Here are the must-ask questions for framing a worship time.
Creating a worship set every week is hard.
Selecting the right songs can feel like a painstaking experience.
When I sit down with our weekend experience team and we begin planning out the upcoming services for the month, we always make sure that everything points to Jesus:
The stories we share
The church announcements
It’s all about Jesus.
We want our weekend experience to create an environment that helps people respond to what God has done in their lives and in the life of our church. Today, I want to share a few questions to think about every time you select songs to create a worship set.
I’ll only touch on things that can apply to any church. It doesn’t matter what your style of worship music is—whether it’s more Elevation Worship and Hillsong, gospel, or choir and orchestra. These questions will help you to focus your worship set and church on Jesus.
1. What Is God Saying?
Philippians 4:6 says to not worry about anything, instead, pray about everything. Before I even step into our service planning meeting, I make sure that throughout the week I’m in prayer and listening for what God is trying to tell me, because we cannot lead people where we have not gone ourselves.
2. What Is Your Pastor Saying?
I serve and listen to God first, but I also follow the vision of my lead pastor. It’s essential to be in step with your pastor and the leadership above you. I always make sure I know what our pastor is teaching about and what direction the service is going.
Here are some questions I like to ask:
How is he going to end his sermon?
Is there room to select a song for a response?
Are we talking about pain or sorrow this week? If so, what worship songs have that theme?
I want the whole service to connect and not feel fragmented. We are purposeful with making sure that every aspect flows and fits together—from the worship, announcements, preaching and the response.
3. Is It Catchy but Also, More Importantly, Deep?
We want people to keep singing the worship songs from our weekend experience throughout the week—when they are at work or dropping their kids off at soccer practice or waiting in line at Starbucks. This means that the songs we select do need to be somewhat catchy, but they first and foremost need to have theological depth, revealing who Jesus is and what he has done for us.
We strive to choose songs that have practical analogies, created to help people understand the love of God or the grace of the Father. We never sing worship songs that do not talk about who Jesus is or what he has done. There are a lot of “fluffy” worship songs with no real meaning, and even some that could be just another pop love song if you replaced the word “Jesus” with something else.
We have a mandate as pastors and worship leaders to choose songs that are theologically deep and point people toward Jesus. Worship should never just be glorified karaoke.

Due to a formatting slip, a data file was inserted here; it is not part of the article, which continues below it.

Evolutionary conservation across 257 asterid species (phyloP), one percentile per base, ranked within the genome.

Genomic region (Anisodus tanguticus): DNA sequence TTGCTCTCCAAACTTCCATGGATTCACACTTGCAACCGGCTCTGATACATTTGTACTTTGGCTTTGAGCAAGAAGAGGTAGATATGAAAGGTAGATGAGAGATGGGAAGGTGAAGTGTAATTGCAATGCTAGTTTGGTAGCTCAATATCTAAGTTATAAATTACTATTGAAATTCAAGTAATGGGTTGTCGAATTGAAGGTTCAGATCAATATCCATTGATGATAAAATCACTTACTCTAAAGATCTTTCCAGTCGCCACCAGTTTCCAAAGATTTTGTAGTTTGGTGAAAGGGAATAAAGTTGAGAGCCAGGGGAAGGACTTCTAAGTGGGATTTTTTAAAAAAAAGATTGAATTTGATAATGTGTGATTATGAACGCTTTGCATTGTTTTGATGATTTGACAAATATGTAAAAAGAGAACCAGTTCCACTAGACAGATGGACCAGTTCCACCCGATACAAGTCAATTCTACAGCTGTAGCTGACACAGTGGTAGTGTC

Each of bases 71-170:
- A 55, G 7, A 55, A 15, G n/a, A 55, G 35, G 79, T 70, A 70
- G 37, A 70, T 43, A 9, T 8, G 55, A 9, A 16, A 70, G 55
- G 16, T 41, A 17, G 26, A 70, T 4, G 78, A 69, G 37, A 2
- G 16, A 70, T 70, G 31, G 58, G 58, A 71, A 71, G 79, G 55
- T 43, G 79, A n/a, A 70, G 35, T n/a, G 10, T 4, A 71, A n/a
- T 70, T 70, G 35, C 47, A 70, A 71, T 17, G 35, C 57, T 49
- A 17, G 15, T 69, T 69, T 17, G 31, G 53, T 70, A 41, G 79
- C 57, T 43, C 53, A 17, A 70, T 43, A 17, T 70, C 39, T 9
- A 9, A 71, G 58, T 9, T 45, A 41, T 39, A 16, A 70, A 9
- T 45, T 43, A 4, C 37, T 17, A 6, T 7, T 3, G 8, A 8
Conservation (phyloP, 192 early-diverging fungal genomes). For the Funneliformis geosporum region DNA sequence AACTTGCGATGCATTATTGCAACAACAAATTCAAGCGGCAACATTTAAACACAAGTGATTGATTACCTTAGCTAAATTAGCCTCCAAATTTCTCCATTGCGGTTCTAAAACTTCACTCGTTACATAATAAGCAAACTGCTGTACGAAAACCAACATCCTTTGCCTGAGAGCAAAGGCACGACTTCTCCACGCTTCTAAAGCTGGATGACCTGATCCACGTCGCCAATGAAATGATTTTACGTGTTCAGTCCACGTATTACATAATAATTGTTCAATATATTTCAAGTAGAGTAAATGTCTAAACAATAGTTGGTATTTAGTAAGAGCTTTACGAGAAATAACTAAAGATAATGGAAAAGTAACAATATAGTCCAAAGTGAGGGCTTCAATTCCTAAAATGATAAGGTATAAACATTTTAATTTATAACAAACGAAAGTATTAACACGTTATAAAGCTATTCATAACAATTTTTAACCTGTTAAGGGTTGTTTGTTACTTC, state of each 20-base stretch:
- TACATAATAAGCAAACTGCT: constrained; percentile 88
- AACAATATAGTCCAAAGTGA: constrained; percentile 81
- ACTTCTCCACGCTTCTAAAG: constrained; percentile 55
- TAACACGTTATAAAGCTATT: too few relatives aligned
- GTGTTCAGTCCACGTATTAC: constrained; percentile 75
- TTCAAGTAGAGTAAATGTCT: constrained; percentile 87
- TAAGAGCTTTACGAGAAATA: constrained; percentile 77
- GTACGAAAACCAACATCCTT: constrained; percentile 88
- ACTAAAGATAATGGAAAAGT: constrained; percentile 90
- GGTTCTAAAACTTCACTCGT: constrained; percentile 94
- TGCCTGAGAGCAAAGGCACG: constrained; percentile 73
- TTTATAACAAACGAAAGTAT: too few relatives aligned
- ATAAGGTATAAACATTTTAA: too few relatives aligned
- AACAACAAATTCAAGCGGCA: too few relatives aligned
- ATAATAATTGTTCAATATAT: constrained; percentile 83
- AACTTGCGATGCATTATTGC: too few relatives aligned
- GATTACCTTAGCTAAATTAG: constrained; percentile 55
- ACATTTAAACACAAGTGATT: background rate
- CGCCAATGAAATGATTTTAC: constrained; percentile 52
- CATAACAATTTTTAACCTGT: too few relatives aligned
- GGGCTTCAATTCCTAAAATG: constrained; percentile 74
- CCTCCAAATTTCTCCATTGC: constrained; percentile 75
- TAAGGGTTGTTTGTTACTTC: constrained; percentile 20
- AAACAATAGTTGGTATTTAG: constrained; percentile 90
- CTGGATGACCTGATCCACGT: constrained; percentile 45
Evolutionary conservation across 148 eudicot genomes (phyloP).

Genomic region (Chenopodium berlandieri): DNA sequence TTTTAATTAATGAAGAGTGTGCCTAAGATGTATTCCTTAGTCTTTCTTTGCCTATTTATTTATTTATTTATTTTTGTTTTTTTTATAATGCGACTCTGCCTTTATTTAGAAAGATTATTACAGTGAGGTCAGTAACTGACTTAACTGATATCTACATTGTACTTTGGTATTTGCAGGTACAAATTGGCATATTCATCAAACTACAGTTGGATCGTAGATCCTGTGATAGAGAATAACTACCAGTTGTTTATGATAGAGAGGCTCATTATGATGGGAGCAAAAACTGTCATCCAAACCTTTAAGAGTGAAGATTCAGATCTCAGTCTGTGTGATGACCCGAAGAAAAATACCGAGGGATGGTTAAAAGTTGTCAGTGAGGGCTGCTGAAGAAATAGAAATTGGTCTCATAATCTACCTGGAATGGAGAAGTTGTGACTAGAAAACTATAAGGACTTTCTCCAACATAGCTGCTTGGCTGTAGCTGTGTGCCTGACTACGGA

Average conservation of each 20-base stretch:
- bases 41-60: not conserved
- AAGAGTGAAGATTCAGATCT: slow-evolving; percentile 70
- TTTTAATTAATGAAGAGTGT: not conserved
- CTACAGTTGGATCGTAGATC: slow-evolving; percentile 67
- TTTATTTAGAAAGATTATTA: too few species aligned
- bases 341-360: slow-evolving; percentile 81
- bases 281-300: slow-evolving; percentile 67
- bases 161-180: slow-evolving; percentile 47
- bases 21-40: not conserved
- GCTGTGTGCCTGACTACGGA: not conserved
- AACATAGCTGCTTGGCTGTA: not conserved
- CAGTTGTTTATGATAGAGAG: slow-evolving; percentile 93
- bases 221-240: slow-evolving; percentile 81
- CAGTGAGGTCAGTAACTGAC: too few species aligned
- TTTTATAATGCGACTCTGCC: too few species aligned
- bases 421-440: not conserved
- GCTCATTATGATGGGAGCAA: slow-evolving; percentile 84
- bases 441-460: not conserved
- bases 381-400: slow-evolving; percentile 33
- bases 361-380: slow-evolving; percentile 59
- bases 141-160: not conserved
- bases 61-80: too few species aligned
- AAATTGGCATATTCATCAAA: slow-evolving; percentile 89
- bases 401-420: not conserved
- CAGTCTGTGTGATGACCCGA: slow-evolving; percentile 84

4. What Is God Doing in the Life of Your Church?
What is the sermon series about or what is the message about this week? What has been going on in the life of your church? These are questions that we ask every time we start to put a worship set together.
There is power in singing songs like “It is well with my soul” in a time of pain or loss, “Oceans” in a time of uncertainty, or “Good, Good Father” to remind us of the love of God.
5. Is It Singable?
Choosing singable songs is about more than the key that the song is in—it’s the range of notes in the song. I’ve traveled and led worship at different churches and conferences, and I always find that there are just certain songs that I can hear people singing louder and that’s because those songs are all more singable.
We have to choose songs that everyone can sing—young to old, men and women.
Some songs that I’ve found to be most singable for all demographics are:
“What a Beautiful Name” (Hillsong)
“Good, Good Father” (Tomlin)
“O Come to the Altar” (Elevation Worship)
“Lord I Need You” (Redman)
Most fast worship songs with lots of energy tend to not be as singable because they are typically at the top of your range, and that’s why a lot of your congregation doesn’t sing it loud.
I’m a millennial and have a rather high range, but when I choose songs, I always choose the keys and songs based on what people can sing, not what I sound best in. We don’t want to take away the joy of singing unto the Lord.
6. Does It Tell a Better Story?
When we choose songs, we look at the whole set as one sentence or story. To create a seamless theme, I like to ask these questions:
What’s the theme of each song?
Are we switching up our dynamics throughout the set?
What are the keys and tempos of each song and how can we create seamless transitions between songs—especially the slow songs?
I always try and connect the last two songs so there is no abrupt ending of one and a count off to another. I either make sure both songs are in the same key or a relative key. You want to eliminate as many distractions and transitions during the worship experience as possible.
First posted on Tithe.ly. Used by permission.